Communication Foundation: The Future of Web Design

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Find out why content strategy isn’t the future of web design—and how to avoid the detour of the next big thing.

The future beams from billboards, flashing distraction from the car in front of you. Your job is to keep your eyes on the road—but how can you? The advertisements once painted on wood now dance on electronic displays. But the message is the same: Look here.

For many practicing designers, content strategy says “look here.” It’s the practice of planning for the creation, delivery and governance of useful, usable and brand-and user-appropriate content within an experience. Content strategy emerged with a name around the time of the dot-com boom. As online communication became increasingly more complex, the web raised more problems: Who would own the content? How would  it evolve over time? How would the content reassemble for different contexts and needs?
Content strategy provides answers to those problems. But content is political, complex and time-consuming, even in the context of static print projects, and even more so in dynamic web initiatives. If you’re a designer looking to stay ahead in the industry, you can dig into content strategy and offer that additional expertise to your clients—but should you?

I’ve worked as a content strategist for more than a decade. To the designers with whom I collaborate, I say this: Let’s continue to marry our complementary areas of expertise. When considering  your own skill set, you don’t need to fully understand content strategy. But you should understand where it begins and its common foundation with design: organizational communication goals. Those goals belong to you and me, and it’s time we reinvest in that foundation.web design; Margot Bloomstein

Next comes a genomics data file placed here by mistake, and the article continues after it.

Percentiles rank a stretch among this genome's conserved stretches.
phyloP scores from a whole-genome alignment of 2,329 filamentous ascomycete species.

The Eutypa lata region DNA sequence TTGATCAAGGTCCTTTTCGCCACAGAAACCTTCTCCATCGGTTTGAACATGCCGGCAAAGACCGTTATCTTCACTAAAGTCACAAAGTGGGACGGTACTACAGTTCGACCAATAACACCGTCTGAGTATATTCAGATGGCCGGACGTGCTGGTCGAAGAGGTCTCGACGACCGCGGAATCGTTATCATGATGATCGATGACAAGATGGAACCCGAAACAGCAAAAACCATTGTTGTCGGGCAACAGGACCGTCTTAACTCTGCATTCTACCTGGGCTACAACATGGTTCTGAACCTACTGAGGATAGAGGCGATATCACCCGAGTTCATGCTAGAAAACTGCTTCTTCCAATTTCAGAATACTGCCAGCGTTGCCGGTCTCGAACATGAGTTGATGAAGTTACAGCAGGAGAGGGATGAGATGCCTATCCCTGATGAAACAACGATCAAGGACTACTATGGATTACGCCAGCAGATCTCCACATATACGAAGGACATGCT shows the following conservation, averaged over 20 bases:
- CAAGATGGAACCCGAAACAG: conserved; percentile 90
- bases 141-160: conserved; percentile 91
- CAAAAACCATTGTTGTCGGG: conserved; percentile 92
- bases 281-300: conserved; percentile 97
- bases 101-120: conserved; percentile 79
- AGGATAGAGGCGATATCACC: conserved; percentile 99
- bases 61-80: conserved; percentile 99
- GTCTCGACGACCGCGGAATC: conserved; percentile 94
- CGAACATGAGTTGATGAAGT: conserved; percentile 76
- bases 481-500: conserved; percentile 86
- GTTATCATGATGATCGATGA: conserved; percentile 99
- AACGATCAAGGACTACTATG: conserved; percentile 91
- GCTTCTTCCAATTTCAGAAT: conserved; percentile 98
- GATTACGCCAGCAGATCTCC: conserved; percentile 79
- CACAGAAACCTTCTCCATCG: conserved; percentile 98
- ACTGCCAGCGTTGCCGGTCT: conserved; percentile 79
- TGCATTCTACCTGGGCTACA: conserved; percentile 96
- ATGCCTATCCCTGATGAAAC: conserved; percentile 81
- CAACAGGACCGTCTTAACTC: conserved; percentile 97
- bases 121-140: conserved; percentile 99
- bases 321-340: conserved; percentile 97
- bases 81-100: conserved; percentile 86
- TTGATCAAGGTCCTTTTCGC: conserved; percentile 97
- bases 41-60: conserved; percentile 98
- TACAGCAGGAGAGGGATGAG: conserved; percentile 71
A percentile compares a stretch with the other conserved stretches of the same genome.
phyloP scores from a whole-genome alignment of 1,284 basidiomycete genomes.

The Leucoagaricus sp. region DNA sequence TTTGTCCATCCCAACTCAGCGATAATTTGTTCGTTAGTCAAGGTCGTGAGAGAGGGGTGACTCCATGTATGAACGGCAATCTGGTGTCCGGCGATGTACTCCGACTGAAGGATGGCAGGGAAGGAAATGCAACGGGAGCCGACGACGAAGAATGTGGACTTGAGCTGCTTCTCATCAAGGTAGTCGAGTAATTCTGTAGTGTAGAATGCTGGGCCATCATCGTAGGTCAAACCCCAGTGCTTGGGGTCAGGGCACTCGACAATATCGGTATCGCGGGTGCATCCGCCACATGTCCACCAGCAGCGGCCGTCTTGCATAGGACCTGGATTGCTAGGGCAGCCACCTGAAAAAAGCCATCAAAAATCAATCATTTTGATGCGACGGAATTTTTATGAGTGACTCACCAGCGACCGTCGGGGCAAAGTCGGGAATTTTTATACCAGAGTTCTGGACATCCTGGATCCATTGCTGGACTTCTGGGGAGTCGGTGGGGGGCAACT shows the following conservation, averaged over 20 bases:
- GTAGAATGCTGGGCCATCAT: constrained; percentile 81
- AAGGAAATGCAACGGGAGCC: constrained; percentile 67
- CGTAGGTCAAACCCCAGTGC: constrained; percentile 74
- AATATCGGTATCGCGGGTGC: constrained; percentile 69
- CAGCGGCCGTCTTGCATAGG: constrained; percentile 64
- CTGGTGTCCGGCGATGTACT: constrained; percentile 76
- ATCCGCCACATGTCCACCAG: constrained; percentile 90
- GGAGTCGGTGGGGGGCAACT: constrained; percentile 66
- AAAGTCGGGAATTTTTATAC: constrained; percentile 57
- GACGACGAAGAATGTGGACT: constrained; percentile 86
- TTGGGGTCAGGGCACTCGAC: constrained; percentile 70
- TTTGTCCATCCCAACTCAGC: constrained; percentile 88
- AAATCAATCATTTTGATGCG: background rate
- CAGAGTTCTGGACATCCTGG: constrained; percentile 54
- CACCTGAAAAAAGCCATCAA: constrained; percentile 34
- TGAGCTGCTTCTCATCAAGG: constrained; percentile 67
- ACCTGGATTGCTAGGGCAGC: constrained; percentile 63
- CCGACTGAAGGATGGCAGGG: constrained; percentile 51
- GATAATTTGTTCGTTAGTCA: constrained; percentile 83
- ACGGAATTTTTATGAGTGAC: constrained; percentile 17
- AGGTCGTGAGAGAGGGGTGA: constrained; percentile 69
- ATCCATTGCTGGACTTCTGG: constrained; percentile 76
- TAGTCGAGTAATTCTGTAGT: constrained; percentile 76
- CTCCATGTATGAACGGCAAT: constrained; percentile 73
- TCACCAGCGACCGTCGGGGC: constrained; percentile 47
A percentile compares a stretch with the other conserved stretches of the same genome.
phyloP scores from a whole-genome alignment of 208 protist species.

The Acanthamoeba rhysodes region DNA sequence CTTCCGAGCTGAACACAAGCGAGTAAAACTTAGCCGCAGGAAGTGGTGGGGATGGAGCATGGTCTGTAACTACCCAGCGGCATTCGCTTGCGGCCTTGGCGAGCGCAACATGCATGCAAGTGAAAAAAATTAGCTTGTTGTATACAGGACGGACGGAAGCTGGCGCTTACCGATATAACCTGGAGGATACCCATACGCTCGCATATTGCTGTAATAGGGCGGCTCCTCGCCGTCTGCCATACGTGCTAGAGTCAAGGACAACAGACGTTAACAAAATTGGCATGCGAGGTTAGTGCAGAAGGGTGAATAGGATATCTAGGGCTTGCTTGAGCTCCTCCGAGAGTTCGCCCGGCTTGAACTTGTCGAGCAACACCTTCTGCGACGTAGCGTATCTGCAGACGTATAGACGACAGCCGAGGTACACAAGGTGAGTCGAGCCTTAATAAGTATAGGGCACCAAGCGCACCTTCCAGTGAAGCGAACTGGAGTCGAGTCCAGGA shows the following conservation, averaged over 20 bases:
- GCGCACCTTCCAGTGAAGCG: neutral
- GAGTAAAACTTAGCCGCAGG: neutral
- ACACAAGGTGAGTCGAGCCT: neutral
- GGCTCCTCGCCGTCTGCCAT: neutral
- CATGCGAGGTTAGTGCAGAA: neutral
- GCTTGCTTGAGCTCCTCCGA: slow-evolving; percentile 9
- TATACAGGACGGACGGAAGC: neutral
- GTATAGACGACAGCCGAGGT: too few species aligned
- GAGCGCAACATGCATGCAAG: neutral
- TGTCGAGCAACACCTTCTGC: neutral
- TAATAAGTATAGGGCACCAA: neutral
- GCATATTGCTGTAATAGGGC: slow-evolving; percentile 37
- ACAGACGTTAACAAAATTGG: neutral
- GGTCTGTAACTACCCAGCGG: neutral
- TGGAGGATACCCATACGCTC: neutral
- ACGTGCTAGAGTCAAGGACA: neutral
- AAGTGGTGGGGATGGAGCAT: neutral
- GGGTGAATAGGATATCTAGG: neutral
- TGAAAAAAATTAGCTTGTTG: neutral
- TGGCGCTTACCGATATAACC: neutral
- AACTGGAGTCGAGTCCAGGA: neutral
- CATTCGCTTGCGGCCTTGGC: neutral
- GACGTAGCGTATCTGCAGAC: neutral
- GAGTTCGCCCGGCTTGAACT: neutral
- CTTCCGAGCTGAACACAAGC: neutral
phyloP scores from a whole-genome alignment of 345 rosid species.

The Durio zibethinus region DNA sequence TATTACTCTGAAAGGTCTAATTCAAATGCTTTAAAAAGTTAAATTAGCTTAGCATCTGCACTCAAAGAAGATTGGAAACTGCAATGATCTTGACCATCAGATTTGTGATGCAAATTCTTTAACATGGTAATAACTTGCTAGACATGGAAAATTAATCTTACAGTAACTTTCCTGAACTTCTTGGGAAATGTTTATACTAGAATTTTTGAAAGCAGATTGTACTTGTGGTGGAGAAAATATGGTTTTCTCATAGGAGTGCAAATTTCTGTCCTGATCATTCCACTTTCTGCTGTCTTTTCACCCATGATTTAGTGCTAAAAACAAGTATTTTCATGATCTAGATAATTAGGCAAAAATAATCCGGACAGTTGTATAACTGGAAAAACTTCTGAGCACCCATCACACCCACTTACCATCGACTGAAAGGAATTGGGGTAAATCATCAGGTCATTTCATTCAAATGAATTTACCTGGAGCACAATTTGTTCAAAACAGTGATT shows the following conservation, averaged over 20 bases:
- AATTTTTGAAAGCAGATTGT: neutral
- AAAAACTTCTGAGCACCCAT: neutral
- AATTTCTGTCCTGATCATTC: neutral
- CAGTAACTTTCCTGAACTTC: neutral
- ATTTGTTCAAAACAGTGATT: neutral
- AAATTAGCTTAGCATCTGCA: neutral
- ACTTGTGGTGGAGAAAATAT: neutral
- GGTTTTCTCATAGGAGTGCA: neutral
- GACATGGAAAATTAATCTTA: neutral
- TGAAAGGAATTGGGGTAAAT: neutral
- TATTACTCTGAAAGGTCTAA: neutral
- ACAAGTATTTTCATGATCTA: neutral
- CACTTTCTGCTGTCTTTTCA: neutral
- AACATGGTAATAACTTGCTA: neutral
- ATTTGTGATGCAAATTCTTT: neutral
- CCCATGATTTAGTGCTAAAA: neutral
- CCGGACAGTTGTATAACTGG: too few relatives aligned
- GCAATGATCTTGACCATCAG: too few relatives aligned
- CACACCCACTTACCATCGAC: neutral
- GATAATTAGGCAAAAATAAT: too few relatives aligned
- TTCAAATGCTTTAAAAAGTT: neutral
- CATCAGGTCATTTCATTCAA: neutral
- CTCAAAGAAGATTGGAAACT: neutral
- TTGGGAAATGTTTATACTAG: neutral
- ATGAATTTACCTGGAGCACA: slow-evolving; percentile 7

Understand Communication Goals

The marketing team at a nonprofit organization spoke with me recently about their industry positioning and long-term plan. They felt they needed a fresh look and feel, with the points of interaction and affordances they’d found on many competitors’ and retailers’ sites. “We really want to get more people engaging with the new content we’re trying out on Pinterest,” my client explained. “We’re thinking about updating our color palette and offering a mobile giving app, too—or should we develop an entirely separate mobile site, with its own color scheme? Where do you think we should start?”